Next up in the news is a completely different kind of safety issue, one which we all face too often. I’m talking about dealing with assaults from patients and bystanders on paramedics and other EMS providers. This article comes from Jerusalem, Israel. It details a case where a paramedic was assaulted by family members when cardiac arrest resuscitation efforts failed to revive a 60 year old woman.
Son’s Grief Spurred Attack
The woman’s son attacked the paramedic when he was informed that there was no further treatment that could be done for his mother. Not only was the paramedic injured, but thousands of dollars in equipment was also damaged or vandalized during the attack. Not only did the son assault the paramedics but he also threatened to return and shoot them.
This is an example of something I’d be willing to bet we all have been concerned about in a similar situation. As more and more protocols allow EMS to call codes in the field, this may become a more common occurrence in the future. Have you ever had to deal with irate family members when you pronounced a family member dead?
TV Sets Unrealistic Expectations
I think part of the problem has to do with the unrealistic expectations that people get from TV shows and their resuscitation efforts. You know what I mean. They shock the TV patient a few times, do some CPR compressions and push some drugs and Ta-Daa they’re alive again.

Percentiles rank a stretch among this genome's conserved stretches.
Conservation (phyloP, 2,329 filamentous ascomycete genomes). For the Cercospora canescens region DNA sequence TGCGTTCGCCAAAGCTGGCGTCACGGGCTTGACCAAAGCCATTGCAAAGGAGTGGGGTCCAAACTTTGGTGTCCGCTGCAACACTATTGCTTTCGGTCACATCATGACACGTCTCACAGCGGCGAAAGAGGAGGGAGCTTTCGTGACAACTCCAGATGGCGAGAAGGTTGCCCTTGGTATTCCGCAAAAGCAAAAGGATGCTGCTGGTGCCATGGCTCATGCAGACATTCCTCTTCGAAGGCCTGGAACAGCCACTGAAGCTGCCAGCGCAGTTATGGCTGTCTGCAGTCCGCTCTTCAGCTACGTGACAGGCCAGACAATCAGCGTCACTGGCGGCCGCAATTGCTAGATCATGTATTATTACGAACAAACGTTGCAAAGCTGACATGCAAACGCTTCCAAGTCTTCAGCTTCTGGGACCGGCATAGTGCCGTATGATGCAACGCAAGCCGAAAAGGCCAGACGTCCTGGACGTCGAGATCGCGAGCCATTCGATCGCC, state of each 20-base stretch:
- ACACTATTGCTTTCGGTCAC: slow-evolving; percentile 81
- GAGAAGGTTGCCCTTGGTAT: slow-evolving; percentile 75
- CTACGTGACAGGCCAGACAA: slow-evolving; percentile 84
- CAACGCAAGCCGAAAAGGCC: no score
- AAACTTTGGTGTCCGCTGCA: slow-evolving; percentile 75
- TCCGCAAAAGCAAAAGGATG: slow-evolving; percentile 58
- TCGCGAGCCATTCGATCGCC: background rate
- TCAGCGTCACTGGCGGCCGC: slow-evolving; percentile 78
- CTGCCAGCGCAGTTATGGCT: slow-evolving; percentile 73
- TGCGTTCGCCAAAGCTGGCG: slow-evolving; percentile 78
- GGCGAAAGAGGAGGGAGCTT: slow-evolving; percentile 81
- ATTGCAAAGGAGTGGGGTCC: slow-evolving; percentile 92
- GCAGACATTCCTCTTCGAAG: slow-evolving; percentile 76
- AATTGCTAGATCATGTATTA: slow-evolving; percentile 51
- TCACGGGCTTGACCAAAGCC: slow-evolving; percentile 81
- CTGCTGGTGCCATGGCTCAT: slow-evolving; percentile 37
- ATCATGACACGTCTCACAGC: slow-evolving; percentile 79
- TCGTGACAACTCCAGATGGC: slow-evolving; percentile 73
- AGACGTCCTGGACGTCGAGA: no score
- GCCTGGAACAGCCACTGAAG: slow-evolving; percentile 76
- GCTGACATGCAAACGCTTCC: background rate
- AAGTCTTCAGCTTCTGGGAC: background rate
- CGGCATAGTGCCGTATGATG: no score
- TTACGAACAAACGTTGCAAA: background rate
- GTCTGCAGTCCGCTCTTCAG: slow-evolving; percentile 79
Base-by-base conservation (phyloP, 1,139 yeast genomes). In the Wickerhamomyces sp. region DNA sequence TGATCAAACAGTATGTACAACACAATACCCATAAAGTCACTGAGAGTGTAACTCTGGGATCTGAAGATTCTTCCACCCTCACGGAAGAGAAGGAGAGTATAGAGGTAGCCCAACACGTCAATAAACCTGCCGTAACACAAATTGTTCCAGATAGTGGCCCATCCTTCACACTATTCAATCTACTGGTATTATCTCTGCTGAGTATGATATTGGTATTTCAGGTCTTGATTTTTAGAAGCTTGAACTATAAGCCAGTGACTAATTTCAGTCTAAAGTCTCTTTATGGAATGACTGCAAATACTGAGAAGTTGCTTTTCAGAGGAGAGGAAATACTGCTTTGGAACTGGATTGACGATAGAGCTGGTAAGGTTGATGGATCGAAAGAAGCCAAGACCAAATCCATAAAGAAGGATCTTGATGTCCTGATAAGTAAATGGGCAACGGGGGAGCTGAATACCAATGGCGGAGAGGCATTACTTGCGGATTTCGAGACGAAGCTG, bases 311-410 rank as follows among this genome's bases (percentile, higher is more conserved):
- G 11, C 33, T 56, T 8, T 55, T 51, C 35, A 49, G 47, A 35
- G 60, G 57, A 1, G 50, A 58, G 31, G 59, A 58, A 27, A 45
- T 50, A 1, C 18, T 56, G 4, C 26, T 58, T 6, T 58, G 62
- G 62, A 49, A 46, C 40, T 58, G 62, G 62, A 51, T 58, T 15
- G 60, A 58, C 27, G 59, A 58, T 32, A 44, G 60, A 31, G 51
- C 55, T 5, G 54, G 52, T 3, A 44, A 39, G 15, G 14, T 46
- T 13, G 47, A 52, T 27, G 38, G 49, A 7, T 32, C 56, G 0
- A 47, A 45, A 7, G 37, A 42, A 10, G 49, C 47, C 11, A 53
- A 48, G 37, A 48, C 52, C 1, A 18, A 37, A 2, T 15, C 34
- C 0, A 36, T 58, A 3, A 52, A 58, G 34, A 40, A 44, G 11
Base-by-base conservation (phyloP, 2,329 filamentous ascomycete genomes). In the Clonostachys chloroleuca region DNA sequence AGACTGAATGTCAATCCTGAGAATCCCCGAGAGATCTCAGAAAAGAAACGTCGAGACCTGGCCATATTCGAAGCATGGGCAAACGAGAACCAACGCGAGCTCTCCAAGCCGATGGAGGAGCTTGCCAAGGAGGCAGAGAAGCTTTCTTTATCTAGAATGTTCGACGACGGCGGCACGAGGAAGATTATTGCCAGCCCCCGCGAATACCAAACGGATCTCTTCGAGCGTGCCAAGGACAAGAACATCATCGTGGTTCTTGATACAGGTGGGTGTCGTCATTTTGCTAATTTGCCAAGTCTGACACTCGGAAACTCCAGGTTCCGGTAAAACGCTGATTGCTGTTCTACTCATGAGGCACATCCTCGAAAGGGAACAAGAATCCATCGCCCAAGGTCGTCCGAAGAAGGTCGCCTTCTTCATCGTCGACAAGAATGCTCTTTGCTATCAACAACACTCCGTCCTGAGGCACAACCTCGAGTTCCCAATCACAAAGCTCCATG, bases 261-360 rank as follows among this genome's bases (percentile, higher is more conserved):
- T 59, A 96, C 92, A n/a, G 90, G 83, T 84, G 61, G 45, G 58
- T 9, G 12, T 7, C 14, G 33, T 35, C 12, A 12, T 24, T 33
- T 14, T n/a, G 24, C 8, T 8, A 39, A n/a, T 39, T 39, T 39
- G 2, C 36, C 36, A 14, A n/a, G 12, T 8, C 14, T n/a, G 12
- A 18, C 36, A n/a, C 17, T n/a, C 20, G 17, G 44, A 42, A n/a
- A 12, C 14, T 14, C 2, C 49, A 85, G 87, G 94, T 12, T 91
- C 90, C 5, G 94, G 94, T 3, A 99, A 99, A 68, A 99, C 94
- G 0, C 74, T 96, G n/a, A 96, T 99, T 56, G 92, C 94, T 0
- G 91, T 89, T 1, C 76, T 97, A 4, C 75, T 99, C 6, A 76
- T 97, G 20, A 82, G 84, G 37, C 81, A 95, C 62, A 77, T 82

This is one thing that would be helped by community based CPR classes, for two reasons.
- First, more patients would receive early CPR leading to more survivals when we arrive with the defibrillator.
- Second, a well taught CPR class will prepare the bystanders for a patient who dies.
We teach people that we can’t save them all but that with good, rapidly applied CPR we can give them the best, albeit not perfect, opportunity to live. Just another reason to do more community outreach to your area with public speaking, articles and news items in local media and CPR and first aid classes.
Follow-up on the information in this article in the news links and other resources found in the show notes page from this episode of the MedicCast — Transdermal Patch Overdose and Episode 323.